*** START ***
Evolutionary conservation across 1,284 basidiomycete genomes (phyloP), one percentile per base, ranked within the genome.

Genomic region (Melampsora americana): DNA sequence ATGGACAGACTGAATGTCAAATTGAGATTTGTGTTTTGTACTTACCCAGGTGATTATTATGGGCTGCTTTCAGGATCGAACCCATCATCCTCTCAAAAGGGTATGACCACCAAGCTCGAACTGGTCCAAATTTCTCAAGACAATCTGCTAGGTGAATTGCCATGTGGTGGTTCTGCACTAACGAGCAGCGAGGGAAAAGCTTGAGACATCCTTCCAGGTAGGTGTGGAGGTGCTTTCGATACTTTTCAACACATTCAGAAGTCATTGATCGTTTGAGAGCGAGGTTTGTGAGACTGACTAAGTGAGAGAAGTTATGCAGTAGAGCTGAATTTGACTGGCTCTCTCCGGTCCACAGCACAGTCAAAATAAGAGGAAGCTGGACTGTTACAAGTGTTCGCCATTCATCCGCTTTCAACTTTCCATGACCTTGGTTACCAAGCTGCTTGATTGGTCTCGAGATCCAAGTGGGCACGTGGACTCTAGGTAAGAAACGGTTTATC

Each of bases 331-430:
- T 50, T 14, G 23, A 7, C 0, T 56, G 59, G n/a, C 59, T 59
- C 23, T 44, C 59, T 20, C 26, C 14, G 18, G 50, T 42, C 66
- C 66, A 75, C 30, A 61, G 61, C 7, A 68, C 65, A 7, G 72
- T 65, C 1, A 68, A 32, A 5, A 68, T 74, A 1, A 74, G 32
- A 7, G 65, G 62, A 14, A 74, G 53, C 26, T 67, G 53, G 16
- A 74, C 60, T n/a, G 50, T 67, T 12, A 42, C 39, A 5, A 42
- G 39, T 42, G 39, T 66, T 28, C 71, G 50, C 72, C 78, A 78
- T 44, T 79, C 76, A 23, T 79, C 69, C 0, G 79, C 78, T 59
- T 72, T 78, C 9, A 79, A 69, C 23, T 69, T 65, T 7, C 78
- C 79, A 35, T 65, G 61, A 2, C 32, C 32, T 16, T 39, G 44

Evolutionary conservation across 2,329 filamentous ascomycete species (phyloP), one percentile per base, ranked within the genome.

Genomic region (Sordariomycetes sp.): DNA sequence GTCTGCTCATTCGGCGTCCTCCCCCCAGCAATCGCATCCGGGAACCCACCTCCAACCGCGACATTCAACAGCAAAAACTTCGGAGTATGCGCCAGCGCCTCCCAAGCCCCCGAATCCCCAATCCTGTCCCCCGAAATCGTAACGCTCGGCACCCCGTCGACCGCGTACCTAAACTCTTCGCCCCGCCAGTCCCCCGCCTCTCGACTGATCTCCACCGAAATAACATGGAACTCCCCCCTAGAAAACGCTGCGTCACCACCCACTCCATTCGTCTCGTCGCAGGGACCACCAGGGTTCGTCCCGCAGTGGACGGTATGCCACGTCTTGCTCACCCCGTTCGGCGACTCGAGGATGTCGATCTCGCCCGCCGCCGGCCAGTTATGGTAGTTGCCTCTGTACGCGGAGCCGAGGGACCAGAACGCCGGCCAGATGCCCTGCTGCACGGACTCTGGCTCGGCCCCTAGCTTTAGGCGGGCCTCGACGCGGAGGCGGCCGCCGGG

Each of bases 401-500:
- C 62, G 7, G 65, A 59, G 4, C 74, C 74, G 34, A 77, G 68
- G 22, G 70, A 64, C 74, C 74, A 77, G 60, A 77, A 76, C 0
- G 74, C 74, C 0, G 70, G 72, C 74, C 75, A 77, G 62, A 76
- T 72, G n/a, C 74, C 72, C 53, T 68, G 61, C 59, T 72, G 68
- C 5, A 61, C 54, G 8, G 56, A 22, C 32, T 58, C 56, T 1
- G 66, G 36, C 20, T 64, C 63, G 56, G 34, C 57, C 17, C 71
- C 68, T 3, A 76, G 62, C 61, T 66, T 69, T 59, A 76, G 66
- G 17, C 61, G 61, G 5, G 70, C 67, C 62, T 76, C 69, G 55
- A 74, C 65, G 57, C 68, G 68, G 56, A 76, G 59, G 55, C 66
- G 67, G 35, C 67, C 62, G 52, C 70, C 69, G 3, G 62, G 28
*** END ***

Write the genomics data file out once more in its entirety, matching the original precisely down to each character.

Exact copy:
Evolutionary conservation across 1,284 basidiomycete genomes (phyloP), one percentile per base, ranked within the genome.

Genomic region (Melampsora americana): DNA sequence ATGGACAGACTGAATGTCAAATTGAGATTTGTGTTTTGTACTTACCCAGGTGATTATTATGGGCTGCTTTCAGGATCGAACCCATCATCCTCTCAAAAGGGTATGACCACCAAGCTCGAACTGGTCCAAATTTCTCAAGACAATCTGCTAGGTGAATTGCCATGTGGTGGTTCTGCACTAACGAGCAGCGAGGGAAAAGCTTGAGACATCCTTCCAGGTAGGTGTGGAGGTGCTTTCGATACTTTTCAACACATTCAGAAGTCATTGATCGTTTGAGAGCGAGGTTTGTGAGACTGACTAAGTGAGAGAAGTTATGCAGTAGAGCTGAATTTGACTGGCTCTCTCCGGTCCACAGCACAGTCAAAATAAGAGGAAGCTGGACTGTTACAAGTGTTCGCCATTCATCCGCTTTCAACTTTCCATGACCTTGGTTACCAAGCTGCTTGATTGGTCTCGAGATCCAAGTGGGCACGTGGACTCTAGGTAAGAAACGGTTTATC

Each of bases 331-430:
- T 50, T 14, G 23, A 7, C 0, T 56, G 59, G n/a, C 59, T 59
- C 23, T 44, C 59, T 20, C 26, C 14, G 18, G 50, T 42, C 66
- C 66, A 75, C 30, A 61, G 61, C 7, A 68, C 65, A 7, G 72
- T 65, C 1, A 68, A 32, A 5, A 68, T 74, A 1, A 74, G 32
- A 7, G 65, G 62, A 14, A 74, G 53, C 26, T 67, G 53, G 16
- A 74, C 60, T n/a, G 50, T 67, T 12, A 42, C 39, A 5, A 42
- G 39, T 42, G 39, T 66, T 28, C 71, G 50, C 72, C 78, A 78
- T 44, T 79, C 76, A 23, T 79, C 69, C 0, G 79, C 78, T 59
- T 72, T 78, C 9, A 79, A 69, C 23, T 69, T 65, T 7, C 78
- C 79, A 35, T 65, G 61, A 2, C 32, C 32, T 16, T 39, G 44

Evolutionary conservation across 2,329 filamentous ascomycete species (phyloP), one percentile per base, ranked within the genome.

Genomic region (Sordariomycetes sp.): DNA sequence GTCTGCTCATTCGGCGTCCTCCCCCCAGCAATCGCATCCGGGAACCCACCTCCAACCGCGACATTCAACAGCAAAAACTTCGGAGTATGCGCCAGCGCCTCCCAAGCCCCCGAATCCCCAATCCTGTCCCCCGAAATCGTAACGCTCGGCACCCCGTCGACCGCGTACCTAAACTCTTCGCCCCGCCAGTCCCCCGCCTCTCGACTGATCTCCACCGAAATAACATGGAACTCCCCCCTAGAAAACGCTGCGTCACCACCCACTCCATTCGTCTCGTCGCAGGGACCACCAGGGTTCGTCCCGCAGTGGACGGTATGCCACGTCTTGCTCACCCCGTTCGGCGACTCGAGGATGTCGATCTCGCCCGCCGCCGGCCAGTTATGGTAGTTGCCTCTGTACGCGGAGCCGAGGGACCAGAACGCCGGCCAGATGCCCTGCTGCACGGACTCTGGCTCGGCCCCTAGCTTTAGGCGGGCCTCGACGCGGAGGCGGCCGCCGGG

Each of bases 401-500:
- C 62, G 7, G 65, A 59, G 4, C 74, C 74, G 34, A 77, G 68
- G 22, G 70, A 64, C 74, C 74, A 77, G 60, A 77, A 76, C 0
- G 74, C 74, C 0, G 70, G 72, C 74, C 75, A 77, G 62, A 76
- T 72, G n/a, C 74, C 72, C 53, T 68, G 61, C 59, T 72, G 68
- C 5, A 61, C 54, G 8, G 56, A 22, C 32, T 58, C 56, T 1
- G 66, G 36, C 20, T 64, C 63, G 56, G 34, C 57, C 17, C 71
- C 68, T 3, A 76, G 62, C 61, T 66, T 69, T 59, A 76, G 66
- G 17, C 61, G 61, G 5, G 70, C 67, C 62, T 76, C 69, G 55
- A 74, C 65, G 57, C 68, G 68, G 56, A 76, G 59, G 55, C 66
- G 67, G 35, C 67, C 62, G 52, C 70, C 69, G 3, G 62, G 28